cancer

cancer

cancer

Reaction to study finding increased cancer risk in men with fertility problems and their family members

US research has analysed data from more than 300,000 people and found that both men with fertility problems and their family members have an increased risk of developing various types of cancer and at an earlier age. The results are published in the journal Human Reproduction.

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Reactions: New generation of T-cells against myeloma more effective in the lab than traditional CAR-Ts

A multidisciplinary study involving several Spanish research groups has preclinically tested a new type of immunotherapy for multiple myeloma. Instead of modifying T cells to attack the tumour directly, as CAR-T cells do, they have managed to make them secrete bispecific antibodies, which bind to the tumour on one side and to other T cells on the other, attracting them to the tumour. According to the authors, this cell therapy was more effective than traditional CAR-Ts and could generate less resistance. The results are published in the journal Science Translational Medicine. 

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Reactions: WHO estimates 35 million new cancer cases worldwide by 2050

By 2050, there will be more than 35 million new cases of cancer worldwide, an increase of 77% from the 20 million cases reported in 2022. These are projections made by the WHO's International Agency for Research on Cancer (IARC), which has published the latest estimates of the global burden of cancer. Using data from 185 countries, IARC estimates that in 2022 lung cancer was the most common cancer worldwide, with female breast cancer in second place, followed by colorectal, prostate and stomach cancer. The authors stress the urgent need to address inequalities around these diseases.

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Reaction: Colorectal cancer death rates among 25-49 year olds in the EU to rise by 2024

International research estimates that by 2024 there will be approximately 1,270,800 deaths from different types of cancer in the European Union (EU) as a whole. In the specific case of colorectal cancer, the researchers estimate that mortality rates will increase among people aged between 25 and 49 in the EU. In Spain, the increase will be 5.5 % in men. The authors of the research, published in the Annals of Oncology, attribute this increased mortality to overweight, obesity and alcohol consumption in this age group.

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Reactions: Psilocybin-assisted group therapy reduces depression symptoms in cancer patients

A dose of psilocybin—a hallucinogenic substance—administered to groups of 3 or 4 people suffering from cancer and depression may help reduce their depressive symptoms, according to a clinical trial conducted in the United States. The study involved 30 patients who also received individual and group therapeutic support. In another article, also published in the journal Cancer, the authors examine how the study participants perceived the therapy.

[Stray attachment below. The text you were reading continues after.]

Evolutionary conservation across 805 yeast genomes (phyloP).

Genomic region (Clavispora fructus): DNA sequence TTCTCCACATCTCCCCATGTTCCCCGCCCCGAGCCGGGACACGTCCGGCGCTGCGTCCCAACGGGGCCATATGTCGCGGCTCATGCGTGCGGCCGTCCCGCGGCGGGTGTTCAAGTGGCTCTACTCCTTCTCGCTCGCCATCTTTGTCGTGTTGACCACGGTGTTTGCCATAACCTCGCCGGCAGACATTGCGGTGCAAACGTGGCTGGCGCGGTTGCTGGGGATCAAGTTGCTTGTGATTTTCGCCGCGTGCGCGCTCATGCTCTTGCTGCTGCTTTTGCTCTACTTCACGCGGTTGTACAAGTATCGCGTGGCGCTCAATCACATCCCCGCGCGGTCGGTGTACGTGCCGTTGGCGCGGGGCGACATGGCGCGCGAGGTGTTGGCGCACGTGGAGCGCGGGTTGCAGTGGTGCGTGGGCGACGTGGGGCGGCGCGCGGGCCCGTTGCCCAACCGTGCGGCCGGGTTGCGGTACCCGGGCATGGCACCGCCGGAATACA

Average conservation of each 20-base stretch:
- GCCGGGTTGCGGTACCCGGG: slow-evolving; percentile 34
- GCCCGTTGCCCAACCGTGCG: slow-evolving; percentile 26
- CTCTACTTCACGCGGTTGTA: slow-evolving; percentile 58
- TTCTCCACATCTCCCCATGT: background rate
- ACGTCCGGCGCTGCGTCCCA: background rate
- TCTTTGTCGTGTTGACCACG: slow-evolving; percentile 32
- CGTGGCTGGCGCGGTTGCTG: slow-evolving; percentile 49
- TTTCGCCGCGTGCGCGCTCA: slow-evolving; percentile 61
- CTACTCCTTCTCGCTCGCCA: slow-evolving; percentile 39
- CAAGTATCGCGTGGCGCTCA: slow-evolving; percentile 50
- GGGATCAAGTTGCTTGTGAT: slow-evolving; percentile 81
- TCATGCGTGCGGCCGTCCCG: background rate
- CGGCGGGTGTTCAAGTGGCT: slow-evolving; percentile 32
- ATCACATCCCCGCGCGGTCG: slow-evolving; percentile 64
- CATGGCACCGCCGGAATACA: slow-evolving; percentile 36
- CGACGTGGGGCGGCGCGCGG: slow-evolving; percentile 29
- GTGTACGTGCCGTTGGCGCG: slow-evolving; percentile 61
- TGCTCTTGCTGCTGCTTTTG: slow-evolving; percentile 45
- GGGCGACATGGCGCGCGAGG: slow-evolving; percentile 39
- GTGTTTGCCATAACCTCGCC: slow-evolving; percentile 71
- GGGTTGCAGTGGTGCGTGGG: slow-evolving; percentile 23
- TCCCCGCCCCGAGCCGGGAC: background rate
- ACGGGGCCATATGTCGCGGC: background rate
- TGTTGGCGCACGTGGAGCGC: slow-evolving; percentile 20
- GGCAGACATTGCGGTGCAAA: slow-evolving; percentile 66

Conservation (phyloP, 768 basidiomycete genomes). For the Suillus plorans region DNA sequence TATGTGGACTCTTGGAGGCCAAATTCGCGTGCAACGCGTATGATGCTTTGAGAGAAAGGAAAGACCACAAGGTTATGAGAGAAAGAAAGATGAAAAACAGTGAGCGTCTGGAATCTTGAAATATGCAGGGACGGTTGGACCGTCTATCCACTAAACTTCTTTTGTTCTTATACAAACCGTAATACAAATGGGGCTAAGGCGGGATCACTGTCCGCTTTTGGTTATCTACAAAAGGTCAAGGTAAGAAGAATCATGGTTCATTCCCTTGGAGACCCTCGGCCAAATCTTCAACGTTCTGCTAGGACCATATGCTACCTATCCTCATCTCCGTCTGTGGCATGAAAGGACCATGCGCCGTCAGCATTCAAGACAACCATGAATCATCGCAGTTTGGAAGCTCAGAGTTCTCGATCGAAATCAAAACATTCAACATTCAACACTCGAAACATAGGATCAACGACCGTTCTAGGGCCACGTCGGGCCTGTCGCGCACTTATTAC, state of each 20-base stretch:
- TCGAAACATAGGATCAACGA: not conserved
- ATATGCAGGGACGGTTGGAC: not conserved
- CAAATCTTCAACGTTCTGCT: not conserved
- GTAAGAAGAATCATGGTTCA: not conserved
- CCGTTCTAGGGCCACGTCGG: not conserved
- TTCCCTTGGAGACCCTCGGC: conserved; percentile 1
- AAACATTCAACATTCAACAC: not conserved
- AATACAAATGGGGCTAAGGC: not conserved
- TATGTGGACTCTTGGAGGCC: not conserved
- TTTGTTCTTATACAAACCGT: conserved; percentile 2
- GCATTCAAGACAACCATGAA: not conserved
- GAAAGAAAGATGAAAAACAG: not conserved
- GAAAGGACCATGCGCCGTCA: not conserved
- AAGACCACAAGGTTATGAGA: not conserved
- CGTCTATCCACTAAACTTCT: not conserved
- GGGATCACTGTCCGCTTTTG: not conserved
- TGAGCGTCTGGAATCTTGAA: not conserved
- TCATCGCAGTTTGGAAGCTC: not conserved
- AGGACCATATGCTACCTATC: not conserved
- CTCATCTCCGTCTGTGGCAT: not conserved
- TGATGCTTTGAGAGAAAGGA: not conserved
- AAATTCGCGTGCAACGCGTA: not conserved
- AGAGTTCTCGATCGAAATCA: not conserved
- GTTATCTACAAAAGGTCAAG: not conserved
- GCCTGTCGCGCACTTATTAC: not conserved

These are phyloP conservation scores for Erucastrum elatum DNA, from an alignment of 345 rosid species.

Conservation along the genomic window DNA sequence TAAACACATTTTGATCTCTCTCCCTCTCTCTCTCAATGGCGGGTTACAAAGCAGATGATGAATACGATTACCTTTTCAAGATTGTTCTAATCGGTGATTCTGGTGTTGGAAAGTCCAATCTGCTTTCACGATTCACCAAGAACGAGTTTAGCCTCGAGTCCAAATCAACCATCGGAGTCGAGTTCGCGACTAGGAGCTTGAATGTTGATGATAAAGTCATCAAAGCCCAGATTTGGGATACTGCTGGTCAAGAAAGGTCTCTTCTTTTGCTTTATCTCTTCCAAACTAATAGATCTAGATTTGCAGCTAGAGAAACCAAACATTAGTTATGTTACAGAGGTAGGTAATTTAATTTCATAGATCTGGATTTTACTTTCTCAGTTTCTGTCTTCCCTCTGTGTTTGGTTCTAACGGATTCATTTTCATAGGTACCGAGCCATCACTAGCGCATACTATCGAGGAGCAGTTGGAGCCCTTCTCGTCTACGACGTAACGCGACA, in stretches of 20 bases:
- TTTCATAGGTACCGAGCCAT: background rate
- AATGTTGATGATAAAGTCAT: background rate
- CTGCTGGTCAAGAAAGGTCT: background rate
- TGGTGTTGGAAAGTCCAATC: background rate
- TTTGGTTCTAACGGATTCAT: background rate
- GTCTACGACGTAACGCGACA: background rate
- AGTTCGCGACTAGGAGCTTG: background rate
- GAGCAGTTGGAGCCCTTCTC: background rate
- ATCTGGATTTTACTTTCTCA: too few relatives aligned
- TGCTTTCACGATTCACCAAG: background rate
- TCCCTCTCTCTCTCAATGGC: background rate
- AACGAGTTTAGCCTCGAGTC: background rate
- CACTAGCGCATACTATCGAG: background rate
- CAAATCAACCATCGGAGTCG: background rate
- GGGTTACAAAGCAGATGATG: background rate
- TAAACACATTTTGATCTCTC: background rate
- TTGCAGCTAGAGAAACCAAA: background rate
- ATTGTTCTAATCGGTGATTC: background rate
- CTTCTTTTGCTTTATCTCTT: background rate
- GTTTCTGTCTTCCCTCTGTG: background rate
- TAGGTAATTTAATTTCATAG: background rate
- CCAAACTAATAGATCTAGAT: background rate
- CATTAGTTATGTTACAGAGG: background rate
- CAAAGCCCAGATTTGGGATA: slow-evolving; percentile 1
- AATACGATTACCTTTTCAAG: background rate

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Reaction: FDA launches investigation into possible increased risk of developing certain tumours with CAR-T therapies

The US Food and Drug Administration (FDA) has issued a statement reporting that it has received reports of T-cell tumours in patients who received various CAR-T cell treatments. As quoted in the statement, "although the overall benefits of these products continue to outweigh their potential risks for their approved uses, FDA is investigating the identified risk of T cell malignancy with serious outcomes, including hospitalization and death, and is evaluating the need for regulatory action".

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Reaction: Beef and dairy products have nutrients that enhance the immune response to cancer

A fatty acid present in the meat and dairy products of grazing animals, such as cows and sheep – trans-vaccenic acid (TVA) – enhances the ability of CD8+ T cells to infiltrate tumors and eliminate cancer cells, according to a new study conducted by researchers from the University of Chicago (USA), published today in the journal Nature.

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Reactions: study shows association between undergoing CT scan as a young person and increased cancer risk

An international study involving ISGlobal in Barcelona has studied almost one million people and concludes that having a CT scan before the age of 22 increases the risk of developing blood tumours in later years by 16%. According to the authors, who publish the results in the journal Nature Medicine, "in terms of absolute risk this means that, for every 10,000 young people who undergo a CT scan, we can expect to see around 1-2 cases of cancer in the 2-12 years following the examination.

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